Belarus TV broadcasts tearful interview with jailed activist Roman Protasevich

Moscow: Belarusian journalist Roman Protasevich, who was arrested after his plane was forced to land in Minsk, appeared on state television Thursday in a tearful interview that family and campaigners say was conducted under duress.

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Looking uncomfortable in the video, Protasevich – the co-founder and former editor of opposition Telegram channel Nexta which galvanised anti-government demonstrations – confessed to calling for protests last year and praised Belarus strongman Alexander Lukashenko.

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At the end of the 1.5-hour interview broadcast by Belarus state-run channel ONT Thursday evening, Protasevich began crying and covered his face with his hands.

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The 26-year-old’s father, Dmitry Protasevich, said that the video was the result of “abuse, torture and threats.”

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“I know my son very well and I believe that he would never say such things,” he told AFP.

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“They broke him and forced him to say what was needed,” he said, adding it pained him to watch the interview.

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“I am very worried.”

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read more

  • Who is Roman Protasevich, the captive journalist in Belarus?

  • EU outrage as Belarus diverts flight, arrests opposition activist

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Belarusian authorities accuse Protasevich of organising mass riots, a charge that could land him in prison for 15 years.

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Franak Viacorka, an adviser to Belarus opposition leader Svetlana Tikhanovskaya, said it was “painful to see ‘confessions'” of Protasevich and called him a “hostage of the regime”.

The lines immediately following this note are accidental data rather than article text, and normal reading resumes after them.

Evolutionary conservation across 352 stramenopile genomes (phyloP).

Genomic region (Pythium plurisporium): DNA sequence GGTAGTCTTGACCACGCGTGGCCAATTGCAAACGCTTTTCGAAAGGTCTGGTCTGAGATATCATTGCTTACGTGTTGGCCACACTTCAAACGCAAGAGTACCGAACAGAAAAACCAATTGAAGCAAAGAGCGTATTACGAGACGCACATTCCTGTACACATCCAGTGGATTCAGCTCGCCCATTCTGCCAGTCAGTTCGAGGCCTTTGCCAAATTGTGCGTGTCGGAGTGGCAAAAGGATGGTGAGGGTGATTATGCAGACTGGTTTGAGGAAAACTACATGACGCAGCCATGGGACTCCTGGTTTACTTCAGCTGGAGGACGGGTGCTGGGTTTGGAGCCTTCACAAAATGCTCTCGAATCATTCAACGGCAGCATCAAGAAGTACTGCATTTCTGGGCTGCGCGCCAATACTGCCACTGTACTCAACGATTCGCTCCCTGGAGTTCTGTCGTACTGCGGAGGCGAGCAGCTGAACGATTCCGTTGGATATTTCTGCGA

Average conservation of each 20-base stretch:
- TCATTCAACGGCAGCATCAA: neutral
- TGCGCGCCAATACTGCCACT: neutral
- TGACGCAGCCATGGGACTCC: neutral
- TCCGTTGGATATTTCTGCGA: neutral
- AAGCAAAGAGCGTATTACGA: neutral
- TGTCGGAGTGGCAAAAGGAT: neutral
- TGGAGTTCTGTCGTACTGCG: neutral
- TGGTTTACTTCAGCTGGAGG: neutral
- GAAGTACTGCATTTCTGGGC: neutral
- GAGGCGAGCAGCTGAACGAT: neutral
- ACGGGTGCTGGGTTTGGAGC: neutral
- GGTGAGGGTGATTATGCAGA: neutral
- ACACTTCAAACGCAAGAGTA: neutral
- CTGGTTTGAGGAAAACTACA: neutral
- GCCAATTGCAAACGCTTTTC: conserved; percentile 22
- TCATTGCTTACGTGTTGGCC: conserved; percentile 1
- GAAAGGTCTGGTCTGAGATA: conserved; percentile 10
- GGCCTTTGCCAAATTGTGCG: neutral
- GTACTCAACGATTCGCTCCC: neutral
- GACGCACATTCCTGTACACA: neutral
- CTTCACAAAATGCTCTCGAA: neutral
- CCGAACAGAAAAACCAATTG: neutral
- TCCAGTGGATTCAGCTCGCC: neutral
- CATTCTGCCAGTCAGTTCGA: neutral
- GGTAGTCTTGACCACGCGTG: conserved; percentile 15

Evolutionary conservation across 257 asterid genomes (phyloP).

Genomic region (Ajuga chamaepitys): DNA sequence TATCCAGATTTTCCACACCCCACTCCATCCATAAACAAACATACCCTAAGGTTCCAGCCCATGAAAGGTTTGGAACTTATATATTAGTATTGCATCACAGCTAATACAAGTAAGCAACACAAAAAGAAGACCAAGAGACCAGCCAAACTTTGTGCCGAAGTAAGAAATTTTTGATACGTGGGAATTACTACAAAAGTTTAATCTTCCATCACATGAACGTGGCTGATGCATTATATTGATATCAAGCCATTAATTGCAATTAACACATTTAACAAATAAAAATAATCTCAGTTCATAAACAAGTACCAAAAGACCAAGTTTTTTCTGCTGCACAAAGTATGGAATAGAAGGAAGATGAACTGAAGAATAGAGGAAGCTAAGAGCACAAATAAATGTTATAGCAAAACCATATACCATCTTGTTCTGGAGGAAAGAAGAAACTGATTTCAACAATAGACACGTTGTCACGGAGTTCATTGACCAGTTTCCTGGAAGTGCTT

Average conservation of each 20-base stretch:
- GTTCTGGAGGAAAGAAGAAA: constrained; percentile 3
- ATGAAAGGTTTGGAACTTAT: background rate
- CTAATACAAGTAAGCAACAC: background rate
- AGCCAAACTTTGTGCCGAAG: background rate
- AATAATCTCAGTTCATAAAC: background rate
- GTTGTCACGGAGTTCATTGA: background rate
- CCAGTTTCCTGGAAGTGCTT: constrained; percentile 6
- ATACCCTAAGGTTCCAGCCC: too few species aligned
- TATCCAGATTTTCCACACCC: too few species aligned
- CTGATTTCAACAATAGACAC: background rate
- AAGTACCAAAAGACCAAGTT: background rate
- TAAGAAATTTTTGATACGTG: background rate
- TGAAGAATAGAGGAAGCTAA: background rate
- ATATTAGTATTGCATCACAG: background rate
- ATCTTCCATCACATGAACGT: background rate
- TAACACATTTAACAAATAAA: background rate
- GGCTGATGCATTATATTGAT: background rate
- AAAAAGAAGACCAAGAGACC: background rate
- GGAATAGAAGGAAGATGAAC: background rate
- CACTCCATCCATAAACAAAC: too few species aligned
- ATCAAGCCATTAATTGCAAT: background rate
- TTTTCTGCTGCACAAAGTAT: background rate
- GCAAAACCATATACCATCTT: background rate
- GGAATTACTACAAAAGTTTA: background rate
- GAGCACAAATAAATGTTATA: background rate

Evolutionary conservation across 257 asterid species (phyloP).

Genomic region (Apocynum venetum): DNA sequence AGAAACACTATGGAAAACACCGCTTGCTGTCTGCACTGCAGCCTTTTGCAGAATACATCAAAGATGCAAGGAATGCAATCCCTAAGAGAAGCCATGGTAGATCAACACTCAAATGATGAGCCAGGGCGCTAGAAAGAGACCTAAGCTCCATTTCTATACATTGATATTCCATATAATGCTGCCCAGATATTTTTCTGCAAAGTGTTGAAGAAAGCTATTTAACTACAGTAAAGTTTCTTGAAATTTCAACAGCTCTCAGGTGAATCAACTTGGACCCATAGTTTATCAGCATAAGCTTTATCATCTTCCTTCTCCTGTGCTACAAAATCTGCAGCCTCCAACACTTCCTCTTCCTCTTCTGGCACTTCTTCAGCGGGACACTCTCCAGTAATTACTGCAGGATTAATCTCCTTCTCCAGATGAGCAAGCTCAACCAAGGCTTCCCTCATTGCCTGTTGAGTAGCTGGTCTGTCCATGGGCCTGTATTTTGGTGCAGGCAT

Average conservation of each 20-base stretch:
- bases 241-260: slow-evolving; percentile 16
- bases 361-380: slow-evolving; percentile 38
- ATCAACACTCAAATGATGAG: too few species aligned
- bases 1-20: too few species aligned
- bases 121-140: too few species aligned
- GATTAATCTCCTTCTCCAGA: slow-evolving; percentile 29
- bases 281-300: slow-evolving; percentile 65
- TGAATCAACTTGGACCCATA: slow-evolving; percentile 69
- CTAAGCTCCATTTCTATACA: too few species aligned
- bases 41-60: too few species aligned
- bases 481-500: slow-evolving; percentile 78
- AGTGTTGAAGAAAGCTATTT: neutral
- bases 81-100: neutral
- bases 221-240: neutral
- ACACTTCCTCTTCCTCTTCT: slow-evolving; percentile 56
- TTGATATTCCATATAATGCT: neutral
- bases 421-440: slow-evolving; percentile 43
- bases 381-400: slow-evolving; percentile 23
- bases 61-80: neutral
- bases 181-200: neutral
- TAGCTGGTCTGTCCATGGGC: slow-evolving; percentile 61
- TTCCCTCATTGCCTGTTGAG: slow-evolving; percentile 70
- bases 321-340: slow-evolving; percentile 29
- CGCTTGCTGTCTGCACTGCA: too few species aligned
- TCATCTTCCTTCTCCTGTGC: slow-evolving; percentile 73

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‘Pure propaganda’

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Ahead of the broadcast, independent rights group Viasna said that Protasevich must have been coerced into speaking by Belarusian security services because he is facing “unfair, but very serious accusations”.

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“Everything Protasevich will say was said under duress – at the very least psychological duress,” Viasna head Ales Bialiatski told AFP Thursday.

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“Whatever he is saying now is pure propaganda, under which there is no truthful basis.”

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Protasevich and his Russian girlfriend Sofia Sapega, 23, were arrested in Minsk on May 23 after Belarus scrambled a military jet to divert the Athens-Vilnius Ryanair plane they were travelling on.

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They were accused of helping to coordinate historic demonstrations that broke out following Lukashenko’s disputed re-election last August.

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Immediately after their arrest both Protasevich and Sapega appeared in “confession” videos that their supporters said were also recorded under duress and are a common tactic of the regime to pressure critics.

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Protasevich’s parents said at the time their son looked like he had been beaten in the video.

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In response to the arrests the European Union banned Belarusian state carrier Belavia from operating flights to airports in the bloc and discouraged EU-based airlines from flying over the ex-Soviet country.

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In response to the protests, Belarus authorities waged a brutal crackdown on the opposition and civil society, detaining and imprisoning thousands of demonstrators and pushing opposition leaders into exile. Several people died in the unrest.

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